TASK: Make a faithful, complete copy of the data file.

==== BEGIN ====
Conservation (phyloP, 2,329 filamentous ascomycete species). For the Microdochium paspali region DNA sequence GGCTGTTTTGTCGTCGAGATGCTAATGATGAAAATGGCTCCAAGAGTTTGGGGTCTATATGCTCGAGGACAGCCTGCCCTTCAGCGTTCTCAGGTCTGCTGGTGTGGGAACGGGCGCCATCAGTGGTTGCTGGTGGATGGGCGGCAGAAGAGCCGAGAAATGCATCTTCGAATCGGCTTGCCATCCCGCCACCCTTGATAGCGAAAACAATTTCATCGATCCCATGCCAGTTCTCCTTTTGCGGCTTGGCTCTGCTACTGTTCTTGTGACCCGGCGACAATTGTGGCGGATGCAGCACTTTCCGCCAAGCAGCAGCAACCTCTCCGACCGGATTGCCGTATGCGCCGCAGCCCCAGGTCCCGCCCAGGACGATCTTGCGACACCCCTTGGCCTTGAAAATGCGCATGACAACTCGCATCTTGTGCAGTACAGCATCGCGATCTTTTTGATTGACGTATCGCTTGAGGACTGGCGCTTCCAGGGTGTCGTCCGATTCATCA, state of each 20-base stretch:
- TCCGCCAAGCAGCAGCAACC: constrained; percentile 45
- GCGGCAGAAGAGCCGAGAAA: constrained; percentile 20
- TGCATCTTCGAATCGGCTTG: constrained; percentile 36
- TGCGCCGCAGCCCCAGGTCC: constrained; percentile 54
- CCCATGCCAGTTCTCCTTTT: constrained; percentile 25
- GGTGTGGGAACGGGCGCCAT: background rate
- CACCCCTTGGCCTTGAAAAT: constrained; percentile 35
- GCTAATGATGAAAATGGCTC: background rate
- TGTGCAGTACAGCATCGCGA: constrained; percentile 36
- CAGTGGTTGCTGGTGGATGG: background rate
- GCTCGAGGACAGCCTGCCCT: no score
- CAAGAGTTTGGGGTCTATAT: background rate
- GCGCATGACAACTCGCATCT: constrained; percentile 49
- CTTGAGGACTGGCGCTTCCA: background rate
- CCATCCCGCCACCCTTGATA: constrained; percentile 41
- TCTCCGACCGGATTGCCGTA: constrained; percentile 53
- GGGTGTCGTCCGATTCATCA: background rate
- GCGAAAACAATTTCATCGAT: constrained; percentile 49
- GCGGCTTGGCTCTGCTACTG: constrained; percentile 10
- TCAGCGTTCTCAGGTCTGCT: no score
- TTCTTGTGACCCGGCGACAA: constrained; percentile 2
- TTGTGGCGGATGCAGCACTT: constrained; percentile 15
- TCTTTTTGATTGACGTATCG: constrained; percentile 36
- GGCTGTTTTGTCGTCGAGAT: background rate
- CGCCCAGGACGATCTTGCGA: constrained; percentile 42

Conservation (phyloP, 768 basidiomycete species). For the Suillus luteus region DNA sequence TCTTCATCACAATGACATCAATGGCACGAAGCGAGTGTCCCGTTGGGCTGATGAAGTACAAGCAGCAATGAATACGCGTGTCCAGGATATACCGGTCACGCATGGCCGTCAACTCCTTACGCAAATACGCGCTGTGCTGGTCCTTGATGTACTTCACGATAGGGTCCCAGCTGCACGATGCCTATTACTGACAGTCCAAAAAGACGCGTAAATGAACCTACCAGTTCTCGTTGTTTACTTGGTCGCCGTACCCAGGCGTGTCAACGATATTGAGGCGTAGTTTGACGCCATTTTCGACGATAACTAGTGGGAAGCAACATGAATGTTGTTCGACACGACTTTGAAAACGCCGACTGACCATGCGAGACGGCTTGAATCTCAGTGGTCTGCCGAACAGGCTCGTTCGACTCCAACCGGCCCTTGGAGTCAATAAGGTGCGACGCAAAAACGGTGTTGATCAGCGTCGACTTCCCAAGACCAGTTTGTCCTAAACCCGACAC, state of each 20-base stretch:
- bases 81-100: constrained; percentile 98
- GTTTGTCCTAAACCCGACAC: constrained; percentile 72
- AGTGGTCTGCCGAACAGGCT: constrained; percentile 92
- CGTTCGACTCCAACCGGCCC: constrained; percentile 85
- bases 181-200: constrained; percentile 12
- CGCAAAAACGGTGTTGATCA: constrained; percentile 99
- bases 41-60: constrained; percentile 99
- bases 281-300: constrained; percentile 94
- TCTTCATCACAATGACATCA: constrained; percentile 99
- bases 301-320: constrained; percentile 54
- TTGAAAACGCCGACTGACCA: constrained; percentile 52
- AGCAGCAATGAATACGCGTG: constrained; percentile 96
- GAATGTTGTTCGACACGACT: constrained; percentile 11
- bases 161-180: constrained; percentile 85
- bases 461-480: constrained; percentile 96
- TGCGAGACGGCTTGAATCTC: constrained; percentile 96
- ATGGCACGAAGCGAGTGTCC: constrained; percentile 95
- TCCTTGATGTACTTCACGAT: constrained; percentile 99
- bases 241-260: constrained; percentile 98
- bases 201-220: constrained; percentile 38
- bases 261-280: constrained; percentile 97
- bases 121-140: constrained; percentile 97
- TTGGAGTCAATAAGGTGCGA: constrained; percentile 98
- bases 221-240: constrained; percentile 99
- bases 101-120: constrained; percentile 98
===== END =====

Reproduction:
Conservation (phyloP, 2,329 filamentous ascomycete species). For the Microdochium paspali region DNA sequence GGCTGTTTTGTCGTCGAGATGCTAATGATGAAAATGGCTCCAAGAGTTTGGGGTCTATATGCTCGAGGACAGCCTGCCCTTCAGCGTTCTCAGGTCTGCTGGTGTGGGAACGGGCGCCATCAGTGGTTGCTGGTGGATGGGCGGCAGAAGAGCCGAGAAATGCATCTTCGAATCGGCTTGCCATCCCGCCACCCTTGATAGCGAAAACAATTTCATCGATCCCATGCCAGTTCTCCTTTTGCGGCTTGGCTCTGCTACTGTTCTTGTGACCCGGCGACAATTGTGGCGGATGCAGCACTTTCCGCCAAGCAGCAGCAACCTCTCCGACCGGATTGCCGTATGCGCCGCAGCCCCAGGTCCCGCCCAGGACGATCTTGCGACACCCCTTGGCCTTGAAAATGCGCATGACAACTCGCATCTTGTGCAGTACAGCATCGCGATCTTTTTGATTGACGTATCGCTTGAGGACTGGCGCTTCCAGGGTGTCGTCCGATTCATCA, state of each 20-base stretch:
- TCCGCCAAGCAGCAGCAACC: constrained; percentile 45
- GCGGCAGAAGAGCCGAGAAA: constrained; percentile 20
- TGCATCTTCGAATCGGCTTG: constrained; percentile 36
- TGCGCCGCAGCCCCAGGTCC: constrained; percentile 54
- CCCATGCCAGTTCTCCTTTT: constrained; percentile 25
- GGTGTGGGAACGGGCGCCAT: background rate
- CACCCCTTGGCCTTGAAAAT: constrained; percentile 35
- GCTAATGATGAAAATGGCTC: background rate
- TGTGCAGTACAGCATCGCGA: constrained; percentile 36
- CAGTGGTTGCTGGTGGATGG: background rate
- GCTCGAGGACAGCCTGCCCT: no score
- CAAGAGTTTGGGGTCTATAT: background rate
- GCGCATGACAACTCGCATCT: constrained; percentile 49
- CTTGAGGACTGGCGCTTCCA: background rate
- CCATCCCGCCACCCTTGATA: constrained; percentile 41
- TCTCCGACCGGATTGCCGTA: constrained; percentile 53
- GGGTGTCGTCCGATTCATCA: background rate
- GCGAAAACAATTTCATCGAT: constrained; percentile 49
- GCGGCTTGGCTCTGCTACTG: constrained; percentile 10
- TCAGCGTTCTCAGGTCTGCT: no score
- TTCTTGTGACCCGGCGACAA: constrained; percentile 2
- TTGTGGCGGATGCAGCACTT: constrained; percentile 15
- TCTTTTTGATTGACGTATCG: constrained; percentile 36
- GGCTGTTTTGTCGTCGAGAT: background rate
- CGCCCAGGACGATCTTGCGA: constrained; percentile 42

Conservation (phyloP, 768 basidiomycete species). For the Suillus luteus region DNA sequence TCTTCATCACAATGACATCAATGGCACGAAGCGAGTGTCCCGTTGGGCTGATGAAGTACAAGCAGCAATGAATACGCGTGTCCAGGATATACCGGTCACGCATGGCCGTCAACTCCTTACGCAAATACGCGCTGTGCTGGTCCTTGATGTACTTCACGATAGGGTCCCAGCTGCACGATGCCTATTACTGACAGTCCAAAAAGACGCGTAAATGAACCTACCAGTTCTCGTTGTTTACTTGGTCGCCGTACCCAGGCGTGTCAACGATATTGAGGCGTAGTTTGACGCCATTTTCGACGATAACTAGTGGGAAGCAACATGAATGTTGTTCGACACGACTTTGAAAACGCCGACTGACCATGCGAGACGGCTTGAATCTCAGTGGTCTGCCGAACAGGCTCGTTCGACTCCAACCGGCCCTTGGAGTCAATAAGGTGCGACGCAAAAACGGTGTTGATCAGCGTCGACTTCCCAAGACCAGTTTGTCCTAAACCCGACAC, state of each 20-base stretch:
- bases 81-100: constrained; percentile 98
- GTTTGTCCTAAACCCGACAC: constrained; percentile 72
- AGTGGTCTGCCGAACAGGCT: constrained; percentile 92
- CGTTCGACTCCAACCGGCCC: constrained; percentile 85
- bases 181-200: constrained; percentile 12
- CGCAAAAACGGTGTTGATCA: constrained; percentile 99
- bases 41-60: constrained; percentile 99
- bases 281-300: constrained; percentile 94
- TCTTCATCACAATGACATCA: constrained; percentile 99
- bases 301-320: constrained; percentile 54
- TTGAAAACGCCGACTGACCA: constrained; percentile 52
- AGCAGCAATGAATACGCGTG: constrained; percentile 96
- GAATGTTGTTCGACACGACT: constrained; percentile 11
- bases 161-180: constrained; percentile 85
- bases 461-480: constrained; percentile 96
- TGCGAGACGGCTTGAATCTC: constrained; percentile 96
- ATGGCACGAAGCGAGTGTCC: constrained; percentile 95
- TCCTTGATGTACTTCACGAT: constrained; percentile 99
- bases 241-260: constrained; percentile 98
- bases 201-220: constrained; percentile 38
- bases 261-280: constrained; percentile 97
- bases 121-140: constrained; percentile 97
- TTGGAGTCAATAAGGTGCGA: constrained; percentile 98
- bases 221-240: constrained; percentile 99
- bases 101-120: constrained; percentile 98